- get him to feel surer, upbeat and loose
- Help him to rest better.
If he endures a heart assault, the normal physical movement will help him to recoup all the more rapidly. He additionally has diabetes; the activities will direct his glucose level. The physical action does not need to be strenuous. Moderate-force physical activity, for example, lively strolling, will be remarkable for his wellbeing. It is suggested that he does no less than 30 minutes of moderate-power physical action on most if not all, days of the week (Huffman, 2009). He can do these in littler sessions, for example, three 10-minute strolls, if it is less demanding (Huffman, 2009).
Description of the Likely Barriers and Enablers for Effective Self-Management That Relate To Steve
Steve’s lifestyle might appear to be a bit weird to some people. Steve is not a drunk, but he spends most of his time drinking non-alcoholic beer, sitting and reliving old memories almost the whole day at his favorite tavern. He is not used to exercising let alone doing something for himself. He does not want to help to do chores around the house although his duties as a father have been taken up by the older siblings.
His family is also less concerned about his health because he is also less concerned about his good being. He has not informed them of his illness, and he will tend to take care of himself. He has been for long, known for his pride and his reluctance to take action. His self-management will seem difficult after he starts taking his medication, which he will have to include in his schedule (W Battersby et al., 2003).
Steve is always saying how he likes his life and rarely complains about the mistreatment of his children, especially the elder ones. He will likely follow his self-management schedule and turn out to be a responsible patient with chronic diseases due to the love he has for his life. Although he is old, his friends are always made aware, by Steve, of his dreams for he believes he has a lot of living left to do.
Self-management care plans for Steve
Adhering to a proper diet is vital when attempting to control the glucose levels. Steve’s adhering to a proper diet ought to be observed by his companion if not his family. The multidisciplinary group ought to incorporate his family and friends (W Battersby et al., 2003).
The case of adhering to proper diet objectives: Steve will eat green vegetables daily at supper. Steve will quit drinking beer (W. Battersby et al., 2001). Steve won’t backpedal for a considerable length of time. Steve will begin perusing nourishment marks and gauge the sugars he will devour every dinner. Steve will locate his day by day calorie admission need.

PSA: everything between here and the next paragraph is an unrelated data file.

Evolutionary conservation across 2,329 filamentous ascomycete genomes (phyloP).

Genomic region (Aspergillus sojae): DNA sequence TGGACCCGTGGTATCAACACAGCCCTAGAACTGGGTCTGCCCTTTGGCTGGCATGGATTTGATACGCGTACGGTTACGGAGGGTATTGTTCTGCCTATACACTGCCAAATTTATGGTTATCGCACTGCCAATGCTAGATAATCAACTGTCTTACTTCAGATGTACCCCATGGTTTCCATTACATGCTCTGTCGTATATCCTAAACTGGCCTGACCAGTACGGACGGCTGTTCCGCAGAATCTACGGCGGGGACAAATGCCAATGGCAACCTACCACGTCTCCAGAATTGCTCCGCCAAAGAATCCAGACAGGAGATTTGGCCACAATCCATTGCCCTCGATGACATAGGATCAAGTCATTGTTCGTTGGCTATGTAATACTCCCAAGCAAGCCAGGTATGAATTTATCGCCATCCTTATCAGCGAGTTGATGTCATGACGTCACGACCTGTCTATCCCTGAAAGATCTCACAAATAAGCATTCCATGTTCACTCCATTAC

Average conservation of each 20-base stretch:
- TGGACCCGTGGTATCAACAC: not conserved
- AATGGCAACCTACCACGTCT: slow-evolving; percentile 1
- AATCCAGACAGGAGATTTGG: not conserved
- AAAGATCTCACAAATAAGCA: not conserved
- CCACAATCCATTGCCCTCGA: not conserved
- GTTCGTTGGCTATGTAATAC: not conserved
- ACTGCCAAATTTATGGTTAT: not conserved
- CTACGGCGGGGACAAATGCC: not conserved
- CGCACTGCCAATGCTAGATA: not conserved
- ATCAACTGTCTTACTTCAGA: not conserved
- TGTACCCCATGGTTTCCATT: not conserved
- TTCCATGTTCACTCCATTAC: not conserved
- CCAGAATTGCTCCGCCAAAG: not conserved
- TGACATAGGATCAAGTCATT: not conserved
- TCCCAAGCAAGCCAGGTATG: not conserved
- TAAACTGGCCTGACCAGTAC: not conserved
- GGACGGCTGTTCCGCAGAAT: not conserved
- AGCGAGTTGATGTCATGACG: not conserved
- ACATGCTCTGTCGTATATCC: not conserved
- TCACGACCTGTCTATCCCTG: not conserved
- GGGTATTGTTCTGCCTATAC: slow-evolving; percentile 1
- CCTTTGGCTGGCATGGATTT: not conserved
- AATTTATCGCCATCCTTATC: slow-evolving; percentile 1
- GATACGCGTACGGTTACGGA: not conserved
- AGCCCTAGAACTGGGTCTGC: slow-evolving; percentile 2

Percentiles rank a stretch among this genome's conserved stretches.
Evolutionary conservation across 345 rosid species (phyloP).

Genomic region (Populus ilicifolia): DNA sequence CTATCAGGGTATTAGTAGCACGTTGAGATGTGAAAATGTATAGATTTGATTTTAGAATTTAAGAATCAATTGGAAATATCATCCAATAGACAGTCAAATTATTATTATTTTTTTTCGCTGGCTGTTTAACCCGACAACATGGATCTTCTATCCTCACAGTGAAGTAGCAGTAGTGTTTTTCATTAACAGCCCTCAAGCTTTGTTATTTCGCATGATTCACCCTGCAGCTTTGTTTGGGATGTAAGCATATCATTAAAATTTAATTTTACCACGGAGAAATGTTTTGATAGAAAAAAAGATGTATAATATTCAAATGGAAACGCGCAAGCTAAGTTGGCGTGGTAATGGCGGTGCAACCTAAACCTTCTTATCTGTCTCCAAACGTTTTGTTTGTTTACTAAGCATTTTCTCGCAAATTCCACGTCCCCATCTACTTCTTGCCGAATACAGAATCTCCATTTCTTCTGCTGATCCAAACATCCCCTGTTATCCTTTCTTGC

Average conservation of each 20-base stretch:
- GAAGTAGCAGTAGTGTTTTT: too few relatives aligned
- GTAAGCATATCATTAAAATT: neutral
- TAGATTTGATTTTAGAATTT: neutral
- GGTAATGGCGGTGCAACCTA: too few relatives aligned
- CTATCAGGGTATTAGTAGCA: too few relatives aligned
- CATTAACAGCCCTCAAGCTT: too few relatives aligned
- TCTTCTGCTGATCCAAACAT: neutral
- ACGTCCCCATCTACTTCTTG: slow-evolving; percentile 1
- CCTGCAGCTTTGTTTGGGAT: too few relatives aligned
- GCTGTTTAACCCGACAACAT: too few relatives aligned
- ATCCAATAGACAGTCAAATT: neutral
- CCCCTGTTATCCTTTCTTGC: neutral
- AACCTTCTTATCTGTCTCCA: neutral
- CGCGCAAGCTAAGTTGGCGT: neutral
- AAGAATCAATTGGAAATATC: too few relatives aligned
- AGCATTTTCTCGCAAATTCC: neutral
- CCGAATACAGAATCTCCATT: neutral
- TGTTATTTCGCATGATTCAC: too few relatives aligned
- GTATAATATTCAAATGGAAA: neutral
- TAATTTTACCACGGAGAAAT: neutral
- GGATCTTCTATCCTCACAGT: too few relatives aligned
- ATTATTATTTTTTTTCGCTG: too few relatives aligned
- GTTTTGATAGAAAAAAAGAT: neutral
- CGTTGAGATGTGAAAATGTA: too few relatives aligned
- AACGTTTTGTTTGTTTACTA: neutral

Strolling, swimming, and running are a case of being dynamic. Keep in mind when beginning another project, Steve ought to talk with his doctor and start moderate, and bit by bit build his action term after some time. Physical movement can enhance cholesterol, circulatory strain and glucose levels (W Battersby et al., 2003).
The case of being dynamic objectives: Steve will join an exercise center and go three times each week. Steve will go out for a stroll for 30 minutes three times each week (Huffman, 2009). Steve will observe just an hour of TV every night (Huffman, 2009).
Type-2 diabetes is a dynamic ailment, and eventually, Steve may require other medicine. If he does not get his prescription reliably, this ought to be one of his objectives.
The case of taking medication targets: Steve will put his pills in a pill box (W Battersby et al., 2003). Steve will convey my insulin with him. Steve will put an update note to bring his solution close to the front entryway. Steve will use his drug store’s consistence bundling.
Self-management of chronic diseases is an important topic to ignore and a difficult one to do without (W. Battersby et al., 2001). Chronic diseases are always attacking each day, and their management has turned out to be a nightmare to those affected by the conditions (W Battersby et al., 2003). Self-management can be beneficial in ensuring that the sick will know how to live with the disease once they learn how to manage their illness and not appear as a bother to their families and friends. The learning of this topic can serve as an excellent drawing board once a student becomes a professional. Helping patients to come up with their self-management plan will be very easy on the part of the professional if he/she decides to polish this topic and understand it completely.
Huffman, M. (2009). HEALTH COACHING. Home Healthcare Nurse: The Journal For The Home Care And Hospice Professional, 27(8), 490-496. http://dx.doi.org/10.1097/01.nhh.0000360924.64474.04
W Battersby, M., Ask, A., M Reece, M., J Markwick, M., & P Collins, J. (2003). The Partners in Health scale: The development and psychometric properties of a generic assessment scale for chronic condition self-management. Australian Journal Of Primary Health, 9(3), 41. http://dx.doi.org/10.1071/py03022
- Battersby, M., Ask, A., M. Reece, M., J. Markwick, M., & P. Collins, J. (2001). A Case Study Using the “Problems and Goals Approach” in a Coordinated Care Trial: SA HealthPlus. Australian Journal Of Primary Health, 7(3), 45. http://dx.doi.org/10.1071/py01045